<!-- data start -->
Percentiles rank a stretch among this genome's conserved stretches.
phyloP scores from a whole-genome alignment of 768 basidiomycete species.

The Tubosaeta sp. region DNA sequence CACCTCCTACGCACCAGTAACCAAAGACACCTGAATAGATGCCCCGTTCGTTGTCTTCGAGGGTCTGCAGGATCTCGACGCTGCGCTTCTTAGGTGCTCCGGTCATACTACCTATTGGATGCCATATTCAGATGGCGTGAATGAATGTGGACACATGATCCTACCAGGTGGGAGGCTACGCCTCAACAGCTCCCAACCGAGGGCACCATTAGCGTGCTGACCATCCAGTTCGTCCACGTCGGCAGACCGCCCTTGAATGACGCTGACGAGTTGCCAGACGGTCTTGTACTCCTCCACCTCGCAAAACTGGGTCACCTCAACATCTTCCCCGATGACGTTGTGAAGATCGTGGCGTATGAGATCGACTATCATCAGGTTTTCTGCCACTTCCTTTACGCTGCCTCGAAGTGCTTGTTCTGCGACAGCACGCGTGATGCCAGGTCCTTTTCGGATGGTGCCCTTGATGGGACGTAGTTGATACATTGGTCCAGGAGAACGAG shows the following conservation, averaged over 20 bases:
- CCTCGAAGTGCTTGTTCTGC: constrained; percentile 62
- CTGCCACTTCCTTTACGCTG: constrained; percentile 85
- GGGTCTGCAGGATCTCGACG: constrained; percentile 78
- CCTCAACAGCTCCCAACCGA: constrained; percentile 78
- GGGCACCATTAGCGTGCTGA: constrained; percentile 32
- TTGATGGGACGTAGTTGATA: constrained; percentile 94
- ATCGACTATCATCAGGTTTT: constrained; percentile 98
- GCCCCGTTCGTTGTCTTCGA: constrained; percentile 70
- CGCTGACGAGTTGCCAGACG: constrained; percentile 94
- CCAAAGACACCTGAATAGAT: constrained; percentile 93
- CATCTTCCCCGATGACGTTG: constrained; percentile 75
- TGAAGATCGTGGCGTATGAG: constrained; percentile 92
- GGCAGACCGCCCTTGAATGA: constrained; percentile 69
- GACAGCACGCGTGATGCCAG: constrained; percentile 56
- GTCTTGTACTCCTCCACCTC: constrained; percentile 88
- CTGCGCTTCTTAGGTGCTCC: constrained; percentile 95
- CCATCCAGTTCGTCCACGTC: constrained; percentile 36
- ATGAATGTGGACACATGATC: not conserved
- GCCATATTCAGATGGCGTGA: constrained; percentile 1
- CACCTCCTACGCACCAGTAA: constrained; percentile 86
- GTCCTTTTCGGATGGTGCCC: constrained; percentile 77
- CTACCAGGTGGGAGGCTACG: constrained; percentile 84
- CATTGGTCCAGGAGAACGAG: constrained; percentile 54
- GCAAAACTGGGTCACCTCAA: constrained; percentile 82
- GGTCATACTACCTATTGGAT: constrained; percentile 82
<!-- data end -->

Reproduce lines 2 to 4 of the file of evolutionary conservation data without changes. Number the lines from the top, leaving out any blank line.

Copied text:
phyloP scores from a whole-genome alignment of 768 basidiomycete species.

The Tubosaeta sp. region DNA sequence CACCTCCTACGCACCAGTAACCAAAGACACCTGAATAGATGCCCCGTTCGTTGTCTTCGAGGGTCTGCAGGATCTCGACGCTGCGCTTCTTAGGTGCTCCGGTCATACTACCTATTGGATGCCATATTCAGATGGCGTGAATGAATGTGGACACATGATCCTACCAGGTGGGAGGCTACGCCTCAACAGCTCCCAACCGAGGGCACCATTAGCGTGCTGACCATCCAGTTCGTCCACGTCGGCAGACCGCCCTTGAATGACGCTGACGAGTTGCCAGACGGTCTTGTACTCCTCCACCTCGCAAAACTGGGTCACCTCAACATCTTCCCCGATGACGTTGTGAAGATCGTGGCGTATGAGATCGACTATCATCAGGTTTTCTGCCACTTCCTTTACGCTGCCTCGAAGTGCTTGTTCTGCGACAGCACGCGTGATGCCAGGTCCTTTTCGGATGGTGCCCTTGATGGGACGTAGTTGATACATTGGTCCAGGAGAACGAG shows the following conservation, averaged over 20 bases:
- CCTCGAAGTGCTTGTTCTGC: constrained; percentile 62